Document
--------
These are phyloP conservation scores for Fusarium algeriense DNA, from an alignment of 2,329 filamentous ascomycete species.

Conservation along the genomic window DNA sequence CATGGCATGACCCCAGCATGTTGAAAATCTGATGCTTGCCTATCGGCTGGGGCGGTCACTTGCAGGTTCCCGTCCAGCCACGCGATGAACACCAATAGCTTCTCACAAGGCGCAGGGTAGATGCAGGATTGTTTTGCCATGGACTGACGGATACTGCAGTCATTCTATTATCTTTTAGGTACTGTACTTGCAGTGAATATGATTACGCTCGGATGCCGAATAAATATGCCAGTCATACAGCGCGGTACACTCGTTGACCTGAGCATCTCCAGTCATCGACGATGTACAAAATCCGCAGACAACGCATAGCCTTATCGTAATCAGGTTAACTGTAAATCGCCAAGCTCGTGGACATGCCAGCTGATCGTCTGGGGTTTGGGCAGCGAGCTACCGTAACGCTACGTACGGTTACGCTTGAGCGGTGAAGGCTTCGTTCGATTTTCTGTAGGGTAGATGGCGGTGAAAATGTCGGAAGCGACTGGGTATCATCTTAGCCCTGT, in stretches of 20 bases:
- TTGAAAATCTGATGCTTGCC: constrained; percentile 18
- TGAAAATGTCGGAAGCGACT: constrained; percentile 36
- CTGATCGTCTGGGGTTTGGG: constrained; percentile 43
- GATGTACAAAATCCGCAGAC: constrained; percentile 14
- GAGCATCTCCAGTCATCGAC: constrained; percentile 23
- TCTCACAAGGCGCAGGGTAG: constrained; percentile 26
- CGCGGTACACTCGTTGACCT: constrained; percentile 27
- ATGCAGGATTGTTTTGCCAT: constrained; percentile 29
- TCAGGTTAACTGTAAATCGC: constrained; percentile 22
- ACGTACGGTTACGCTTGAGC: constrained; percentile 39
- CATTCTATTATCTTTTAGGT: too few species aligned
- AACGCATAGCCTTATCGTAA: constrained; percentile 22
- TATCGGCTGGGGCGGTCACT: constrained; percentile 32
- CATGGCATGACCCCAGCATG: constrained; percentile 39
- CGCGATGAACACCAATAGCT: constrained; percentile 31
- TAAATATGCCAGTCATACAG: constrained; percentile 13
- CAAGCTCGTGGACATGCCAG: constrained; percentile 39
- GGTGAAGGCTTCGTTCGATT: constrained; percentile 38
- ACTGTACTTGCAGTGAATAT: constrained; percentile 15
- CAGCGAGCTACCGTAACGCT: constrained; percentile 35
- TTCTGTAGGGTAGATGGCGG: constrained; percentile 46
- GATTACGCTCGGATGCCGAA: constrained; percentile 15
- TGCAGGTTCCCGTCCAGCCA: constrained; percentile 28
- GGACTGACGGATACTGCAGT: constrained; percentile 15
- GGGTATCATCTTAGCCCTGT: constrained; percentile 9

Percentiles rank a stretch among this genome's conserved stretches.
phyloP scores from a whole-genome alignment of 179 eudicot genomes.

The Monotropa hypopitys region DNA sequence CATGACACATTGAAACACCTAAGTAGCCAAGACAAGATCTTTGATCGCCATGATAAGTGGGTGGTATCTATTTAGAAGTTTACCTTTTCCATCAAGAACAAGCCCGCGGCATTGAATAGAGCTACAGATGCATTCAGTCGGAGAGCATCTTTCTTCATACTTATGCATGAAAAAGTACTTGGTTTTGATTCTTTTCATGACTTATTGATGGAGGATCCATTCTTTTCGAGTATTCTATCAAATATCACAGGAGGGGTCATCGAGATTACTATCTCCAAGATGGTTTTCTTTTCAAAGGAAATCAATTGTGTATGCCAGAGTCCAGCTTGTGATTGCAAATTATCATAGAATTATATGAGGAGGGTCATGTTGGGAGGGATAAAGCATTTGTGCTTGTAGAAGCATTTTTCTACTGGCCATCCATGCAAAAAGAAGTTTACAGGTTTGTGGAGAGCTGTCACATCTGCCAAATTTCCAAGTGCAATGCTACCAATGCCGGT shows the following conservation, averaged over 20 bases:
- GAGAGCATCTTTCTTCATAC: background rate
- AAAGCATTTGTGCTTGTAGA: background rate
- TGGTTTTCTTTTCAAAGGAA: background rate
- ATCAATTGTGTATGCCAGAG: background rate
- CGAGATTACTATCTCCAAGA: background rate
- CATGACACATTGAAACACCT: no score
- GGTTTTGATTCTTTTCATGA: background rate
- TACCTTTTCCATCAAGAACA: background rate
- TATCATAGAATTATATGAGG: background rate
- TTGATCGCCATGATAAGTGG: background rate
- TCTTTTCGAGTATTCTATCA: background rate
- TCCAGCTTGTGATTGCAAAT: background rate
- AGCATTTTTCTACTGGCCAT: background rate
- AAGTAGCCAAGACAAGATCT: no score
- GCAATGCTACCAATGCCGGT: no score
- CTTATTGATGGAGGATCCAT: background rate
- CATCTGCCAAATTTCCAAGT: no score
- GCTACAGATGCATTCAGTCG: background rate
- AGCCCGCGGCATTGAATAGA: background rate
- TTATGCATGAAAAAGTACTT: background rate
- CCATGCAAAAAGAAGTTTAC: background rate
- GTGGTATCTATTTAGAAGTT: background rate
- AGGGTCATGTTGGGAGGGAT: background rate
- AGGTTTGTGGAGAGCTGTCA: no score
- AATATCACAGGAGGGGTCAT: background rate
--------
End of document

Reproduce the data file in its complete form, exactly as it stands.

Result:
These are phyloP conservation scores for Fusarium algeriense DNA, from an alignment of 2,329 filamentous ascomycete species.

Conservation along the genomic window DNA sequence CATGGCATGACCCCAGCATGTTGAAAATCTGATGCTTGCCTATCGGCTGGGGCGGTCACTTGCAGGTTCCCGTCCAGCCACGCGATGAACACCAATAGCTTCTCACAAGGCGCAGGGTAGATGCAGGATTGTTTTGCCATGGACTGACGGATACTGCAGTCATTCTATTATCTTTTAGGTACTGTACTTGCAGTGAATATGATTACGCTCGGATGCCGAATAAATATGCCAGTCATACAGCGCGGTACACTCGTTGACCTGAGCATCTCCAGTCATCGACGATGTACAAAATCCGCAGACAACGCATAGCCTTATCGTAATCAGGTTAACTGTAAATCGCCAAGCTCGTGGACATGCCAGCTGATCGTCTGGGGTTTGGGCAGCGAGCTACCGTAACGCTACGTACGGTTACGCTTGAGCGGTGAAGGCTTCGTTCGATTTTCTGTAGGGTAGATGGCGGTGAAAATGTCGGAAGCGACTGGGTATCATCTTAGCCCTGT, in stretches of 20 bases:
- TTGAAAATCTGATGCTTGCC: constrained; percentile 18
- TGAAAATGTCGGAAGCGACT: constrained; percentile 36
- CTGATCGTCTGGGGTTTGGG: constrained; percentile 43
- GATGTACAAAATCCGCAGAC: constrained; percentile 14
- GAGCATCTCCAGTCATCGAC: constrained; percentile 23
- TCTCACAAGGCGCAGGGTAG: constrained; percentile 26
- CGCGGTACACTCGTTGACCT: constrained; percentile 27
- ATGCAGGATTGTTTTGCCAT: constrained; percentile 29
- TCAGGTTAACTGTAAATCGC: constrained; percentile 22
- ACGTACGGTTACGCTTGAGC: constrained; percentile 39
- CATTCTATTATCTTTTAGGT: too few species aligned
- AACGCATAGCCTTATCGTAA: constrained; percentile 22
- TATCGGCTGGGGCGGTCACT: constrained; percentile 32
- CATGGCATGACCCCAGCATG: constrained; percentile 39
- CGCGATGAACACCAATAGCT: constrained; percentile 31
- TAAATATGCCAGTCATACAG: constrained; percentile 13
- CAAGCTCGTGGACATGCCAG: constrained; percentile 39
- GGTGAAGGCTTCGTTCGATT: constrained; percentile 38
- ACTGTACTTGCAGTGAATAT: constrained; percentile 15
- CAGCGAGCTACCGTAACGCT: constrained; percentile 35
- TTCTGTAGGGTAGATGGCGG: constrained; percentile 46
- GATTACGCTCGGATGCCGAA: constrained; percentile 15
- TGCAGGTTCCCGTCCAGCCA: constrained; percentile 28
- GGACTGACGGATACTGCAGT: constrained; percentile 15
- GGGTATCATCTTAGCCCTGT: constrained; percentile 9

Percentiles rank a stretch among this genome's conserved stretches.
phyloP scores from a whole-genome alignment of 179 eudicot genomes.

The Monotropa hypopitys region DNA sequence CATGACACATTGAAACACCTAAGTAGCCAAGACAAGATCTTTGATCGCCATGATAAGTGGGTGGTATCTATTTAGAAGTTTACCTTTTCCATCAAGAACAAGCCCGCGGCATTGAATAGAGCTACAGATGCATTCAGTCGGAGAGCATCTTTCTTCATACTTATGCATGAAAAAGTACTTGGTTTTGATTCTTTTCATGACTTATTGATGGAGGATCCATTCTTTTCGAGTATTCTATCAAATATCACAGGAGGGGTCATCGAGATTACTATCTCCAAGATGGTTTTCTTTTCAAAGGAAATCAATTGTGTATGCCAGAGTCCAGCTTGTGATTGCAAATTATCATAGAATTATATGAGGAGGGTCATGTTGGGAGGGATAAAGCATTTGTGCTTGTAGAAGCATTTTTCTACTGGCCATCCATGCAAAAAGAAGTTTACAGGTTTGTGGAGAGCTGTCACATCTGCCAAATTTCCAAGTGCAATGCTACCAATGCCGGT shows the following conservation, averaged over 20 bases:
- GAGAGCATCTTTCTTCATAC: background rate
- AAAGCATTTGTGCTTGTAGA: background rate
- TGGTTTTCTTTTCAAAGGAA: background rate
- ATCAATTGTGTATGCCAGAG: background rate
- CGAGATTACTATCTCCAAGA: background rate
- CATGACACATTGAAACACCT: no score
- GGTTTTGATTCTTTTCATGA: background rate
- TACCTTTTCCATCAAGAACA: background rate
- TATCATAGAATTATATGAGG: background rate
- TTGATCGCCATGATAAGTGG: background rate
- TCTTTTCGAGTATTCTATCA: background rate
- TCCAGCTTGTGATTGCAAAT: background rate
- AGCATTTTTCTACTGGCCAT: background rate
- AAGTAGCCAAGACAAGATCT: no score
- GCAATGCTACCAATGCCGGT: no score
- CTTATTGATGGAGGATCCAT: background rate
- CATCTGCCAAATTTCCAAGT: no score
- GCTACAGATGCATTCAGTCG: background rate
- AGCCCGCGGCATTGAATAGA: background rate
- TTATGCATGAAAAAGTACTT: background rate
- CCATGCAAAAAGAAGTTTAC: background rate
- GTGGTATCTATTTAGAAGTT: background rate
- AGGGTCATGTTGGGAGGGAT: background rate
- AGGTTTGTGGAGAGCTGTCA: no score
- AATATCACAGGAGGGGTCAT: background rate